But nor did any of the local authorities know. This is beyond disrespectful. The Scottish Government has a whole sub-brand as ‘saviour of the sanctity of the powers of the Scottish Parliament’, springing with alacrity on any example of Westminster overreach. That rings hollow given that a unilateral Council Tax freeze is Holyrood overreach.
It isn’t totally clear to me that they knew that they don’t actually have the power to introduce a Council Tax freeze. All they can do is bribe, blackmail and cajole local authorities to agree to it. Which means it’s a very, very long way from being clear that they’ll actually be able to deliver the promised freeze. The local authorities can simply say ‘get lost’.
To rest your credibility so visibly on a policy you don’t know if you can actually deliver could be described as bold but would be much better described as fucking stupid. If Yousaf can’t get all the local authorities to go along with this he’s going to look stupid.
Plus it is deeply disrespectful. Relations between central and local government were already deteriorating and this has made them worse (people in local government are furious). That Yousaf has admitted that in a grovelling apology to Cosla in a meeting two days after making the speech, the minutes of which were then leaked, goes so far beyond ‘unfortunate’ that it just shouldn’t happen under any circumstances.
And that’s just the presentation. The actual policy itself is equally hair-brained. The Fraser of Allander Institute has basically done our work for us. The fact that no-one knows what ‘freeze’ and the subsequent promise to fully-fund the freeze actually means complicates matters – is this ‘no inflation rise’ or ‘replace the income you had budgeted for based on the Council Tax rise you were going to set’?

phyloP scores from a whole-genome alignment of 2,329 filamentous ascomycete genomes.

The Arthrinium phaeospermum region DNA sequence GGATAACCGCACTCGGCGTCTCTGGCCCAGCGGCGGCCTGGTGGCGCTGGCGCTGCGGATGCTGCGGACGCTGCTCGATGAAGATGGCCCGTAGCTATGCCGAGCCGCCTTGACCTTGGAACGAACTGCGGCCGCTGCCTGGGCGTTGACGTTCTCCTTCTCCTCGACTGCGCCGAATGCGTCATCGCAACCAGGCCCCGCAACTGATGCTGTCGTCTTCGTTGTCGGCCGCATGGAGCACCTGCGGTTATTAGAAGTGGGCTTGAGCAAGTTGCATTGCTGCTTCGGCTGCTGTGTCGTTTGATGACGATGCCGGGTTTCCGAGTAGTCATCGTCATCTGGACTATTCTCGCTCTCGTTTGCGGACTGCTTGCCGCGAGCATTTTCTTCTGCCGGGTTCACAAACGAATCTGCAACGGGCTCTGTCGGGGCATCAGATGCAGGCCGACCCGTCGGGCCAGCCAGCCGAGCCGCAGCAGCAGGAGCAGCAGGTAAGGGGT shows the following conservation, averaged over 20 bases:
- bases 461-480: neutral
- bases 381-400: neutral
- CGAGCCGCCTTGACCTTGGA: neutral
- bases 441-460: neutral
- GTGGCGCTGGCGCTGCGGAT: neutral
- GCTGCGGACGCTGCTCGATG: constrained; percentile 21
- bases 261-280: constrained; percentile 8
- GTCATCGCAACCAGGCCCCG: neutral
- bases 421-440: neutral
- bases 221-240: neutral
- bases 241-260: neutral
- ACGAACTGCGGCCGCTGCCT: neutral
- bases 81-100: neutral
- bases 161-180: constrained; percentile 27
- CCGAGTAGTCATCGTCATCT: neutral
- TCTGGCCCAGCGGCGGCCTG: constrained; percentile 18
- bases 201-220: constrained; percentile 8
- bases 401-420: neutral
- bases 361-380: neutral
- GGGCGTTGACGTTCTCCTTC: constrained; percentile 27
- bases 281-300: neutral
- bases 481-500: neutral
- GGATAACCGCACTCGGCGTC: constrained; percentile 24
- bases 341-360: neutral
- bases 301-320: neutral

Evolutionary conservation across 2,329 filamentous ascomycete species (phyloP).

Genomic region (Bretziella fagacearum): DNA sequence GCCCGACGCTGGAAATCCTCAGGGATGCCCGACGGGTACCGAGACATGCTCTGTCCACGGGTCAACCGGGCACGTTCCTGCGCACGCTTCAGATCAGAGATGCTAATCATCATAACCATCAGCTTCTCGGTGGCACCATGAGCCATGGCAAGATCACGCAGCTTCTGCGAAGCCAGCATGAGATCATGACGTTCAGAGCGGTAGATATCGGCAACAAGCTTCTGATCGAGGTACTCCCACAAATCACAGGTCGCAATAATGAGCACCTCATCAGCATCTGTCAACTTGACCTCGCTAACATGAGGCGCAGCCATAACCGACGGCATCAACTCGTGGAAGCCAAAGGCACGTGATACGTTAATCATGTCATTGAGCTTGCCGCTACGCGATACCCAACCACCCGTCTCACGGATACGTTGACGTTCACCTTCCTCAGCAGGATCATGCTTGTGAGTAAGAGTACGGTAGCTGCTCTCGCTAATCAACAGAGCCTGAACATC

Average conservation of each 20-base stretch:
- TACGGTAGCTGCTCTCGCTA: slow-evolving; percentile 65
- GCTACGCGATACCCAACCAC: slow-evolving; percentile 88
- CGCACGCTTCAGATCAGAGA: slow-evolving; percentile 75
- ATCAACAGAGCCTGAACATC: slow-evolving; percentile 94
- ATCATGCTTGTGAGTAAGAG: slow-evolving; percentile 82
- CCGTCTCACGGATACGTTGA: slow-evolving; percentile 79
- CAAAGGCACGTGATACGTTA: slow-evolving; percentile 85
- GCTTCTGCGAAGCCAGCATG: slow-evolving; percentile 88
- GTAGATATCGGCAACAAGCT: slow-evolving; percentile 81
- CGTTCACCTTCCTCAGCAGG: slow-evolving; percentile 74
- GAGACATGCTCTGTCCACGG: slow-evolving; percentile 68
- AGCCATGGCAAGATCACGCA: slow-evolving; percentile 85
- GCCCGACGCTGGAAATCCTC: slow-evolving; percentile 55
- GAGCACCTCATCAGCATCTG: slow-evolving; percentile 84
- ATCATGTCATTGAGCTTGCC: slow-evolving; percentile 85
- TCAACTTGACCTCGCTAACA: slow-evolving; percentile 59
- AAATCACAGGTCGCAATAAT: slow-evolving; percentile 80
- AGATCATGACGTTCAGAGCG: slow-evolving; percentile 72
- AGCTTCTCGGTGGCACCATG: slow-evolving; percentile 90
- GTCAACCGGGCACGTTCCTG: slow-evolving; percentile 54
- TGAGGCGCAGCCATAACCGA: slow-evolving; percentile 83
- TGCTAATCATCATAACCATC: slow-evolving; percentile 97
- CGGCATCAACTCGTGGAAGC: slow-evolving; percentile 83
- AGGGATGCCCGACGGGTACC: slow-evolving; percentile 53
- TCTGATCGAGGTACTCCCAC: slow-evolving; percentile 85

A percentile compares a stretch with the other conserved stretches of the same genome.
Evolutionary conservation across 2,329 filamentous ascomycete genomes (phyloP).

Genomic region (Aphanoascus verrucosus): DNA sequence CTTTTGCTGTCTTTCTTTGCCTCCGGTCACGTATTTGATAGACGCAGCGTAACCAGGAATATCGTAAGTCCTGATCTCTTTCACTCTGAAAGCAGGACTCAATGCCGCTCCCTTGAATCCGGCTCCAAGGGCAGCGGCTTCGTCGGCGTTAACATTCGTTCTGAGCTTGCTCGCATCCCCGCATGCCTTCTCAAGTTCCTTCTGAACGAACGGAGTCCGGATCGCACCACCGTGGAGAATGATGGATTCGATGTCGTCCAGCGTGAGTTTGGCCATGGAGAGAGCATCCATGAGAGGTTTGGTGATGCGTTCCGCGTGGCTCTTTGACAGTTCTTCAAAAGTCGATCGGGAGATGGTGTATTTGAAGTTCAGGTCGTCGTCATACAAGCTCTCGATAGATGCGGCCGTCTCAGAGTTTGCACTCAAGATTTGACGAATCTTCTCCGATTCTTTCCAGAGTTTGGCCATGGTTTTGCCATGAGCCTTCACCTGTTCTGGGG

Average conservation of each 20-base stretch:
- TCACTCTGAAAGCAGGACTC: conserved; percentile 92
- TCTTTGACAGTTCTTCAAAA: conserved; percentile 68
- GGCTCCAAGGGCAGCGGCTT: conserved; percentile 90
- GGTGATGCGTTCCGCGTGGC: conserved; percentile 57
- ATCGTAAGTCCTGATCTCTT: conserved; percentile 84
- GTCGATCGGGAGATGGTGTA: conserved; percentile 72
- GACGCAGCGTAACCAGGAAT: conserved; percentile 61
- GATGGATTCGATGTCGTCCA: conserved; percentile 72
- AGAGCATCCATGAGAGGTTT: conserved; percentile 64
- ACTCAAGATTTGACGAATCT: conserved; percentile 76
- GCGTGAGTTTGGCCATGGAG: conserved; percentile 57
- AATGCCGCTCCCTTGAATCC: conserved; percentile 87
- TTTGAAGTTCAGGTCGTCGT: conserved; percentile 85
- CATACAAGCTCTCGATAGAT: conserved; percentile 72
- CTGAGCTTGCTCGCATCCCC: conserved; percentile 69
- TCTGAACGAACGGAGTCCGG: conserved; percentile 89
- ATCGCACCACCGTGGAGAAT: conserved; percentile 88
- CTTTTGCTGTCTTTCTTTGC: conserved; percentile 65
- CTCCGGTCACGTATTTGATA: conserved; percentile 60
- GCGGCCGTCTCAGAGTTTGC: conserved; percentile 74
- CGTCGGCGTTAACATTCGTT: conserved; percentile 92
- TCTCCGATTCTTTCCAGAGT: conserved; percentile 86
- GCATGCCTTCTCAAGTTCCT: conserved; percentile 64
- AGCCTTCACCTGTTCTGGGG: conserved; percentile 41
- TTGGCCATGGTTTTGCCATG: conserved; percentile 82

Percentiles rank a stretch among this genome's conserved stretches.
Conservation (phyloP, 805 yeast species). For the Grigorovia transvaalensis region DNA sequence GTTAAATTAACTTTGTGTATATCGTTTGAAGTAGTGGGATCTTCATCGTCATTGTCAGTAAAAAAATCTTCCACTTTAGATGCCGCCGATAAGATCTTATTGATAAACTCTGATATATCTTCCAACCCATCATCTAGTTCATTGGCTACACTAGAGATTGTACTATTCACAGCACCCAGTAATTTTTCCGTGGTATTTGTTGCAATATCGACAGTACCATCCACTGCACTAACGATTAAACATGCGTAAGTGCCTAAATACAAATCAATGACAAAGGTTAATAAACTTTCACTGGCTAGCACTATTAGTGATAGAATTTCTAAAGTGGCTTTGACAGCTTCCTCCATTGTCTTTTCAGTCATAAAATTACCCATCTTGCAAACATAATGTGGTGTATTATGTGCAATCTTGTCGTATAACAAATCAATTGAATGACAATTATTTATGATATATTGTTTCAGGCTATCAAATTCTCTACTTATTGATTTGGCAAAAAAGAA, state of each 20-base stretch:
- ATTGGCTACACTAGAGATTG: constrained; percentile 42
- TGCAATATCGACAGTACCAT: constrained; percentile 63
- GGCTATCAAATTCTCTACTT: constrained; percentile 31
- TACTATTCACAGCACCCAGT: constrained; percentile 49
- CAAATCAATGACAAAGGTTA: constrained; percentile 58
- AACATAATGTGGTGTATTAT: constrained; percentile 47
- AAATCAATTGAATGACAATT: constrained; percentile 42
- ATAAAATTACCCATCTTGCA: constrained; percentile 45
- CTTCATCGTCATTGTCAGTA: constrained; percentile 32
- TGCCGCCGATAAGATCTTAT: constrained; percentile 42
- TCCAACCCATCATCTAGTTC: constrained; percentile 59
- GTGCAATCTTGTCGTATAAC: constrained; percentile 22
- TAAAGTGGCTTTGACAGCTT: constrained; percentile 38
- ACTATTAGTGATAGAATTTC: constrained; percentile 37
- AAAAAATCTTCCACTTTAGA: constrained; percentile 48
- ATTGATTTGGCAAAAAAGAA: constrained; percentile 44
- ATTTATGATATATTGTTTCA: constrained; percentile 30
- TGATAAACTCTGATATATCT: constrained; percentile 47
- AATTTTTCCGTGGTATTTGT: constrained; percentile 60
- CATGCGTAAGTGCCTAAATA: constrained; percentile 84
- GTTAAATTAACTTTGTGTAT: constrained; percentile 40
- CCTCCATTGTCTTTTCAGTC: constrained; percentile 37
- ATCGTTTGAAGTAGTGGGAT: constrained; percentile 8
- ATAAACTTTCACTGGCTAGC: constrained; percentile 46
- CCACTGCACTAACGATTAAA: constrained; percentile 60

So the cost is at least £150 million and it could very easily stretch well over £400 million. Two weeks ago the Scottish Government was scraping about to find cash to the extent that it cut £6 million from arts funding. Audit Scotland predicted that, on its current spending plans, it was going to be £1 billion short of the money it needs next year.
With this extra commitment, a standstill spending programme could now basically mean having to cut a billion and a half pounds from somewhere else. This seems to be tipping over into the realms of fantasy. And presumably this is now the new baseline funding, a sum to be stumped up every year forever (unless this is just a one year reprieve and we’re going to get two years’ worth of Council Tax rises in one go next year).
If Yousaf and his team don’t know this stuff by now, they never will
On top of all of that, it’s a god-awful stupid policy in the first place. This is to ‘help with cost of living’, but that’s a problem that is more acute the lower down the income spectrum you are – and those in most need will gain little or no benefit whatsoever from this because they are already exempt from Council Tax. In fact among the group most in need of all, fewer than 70 per cent will get any benefit of any description.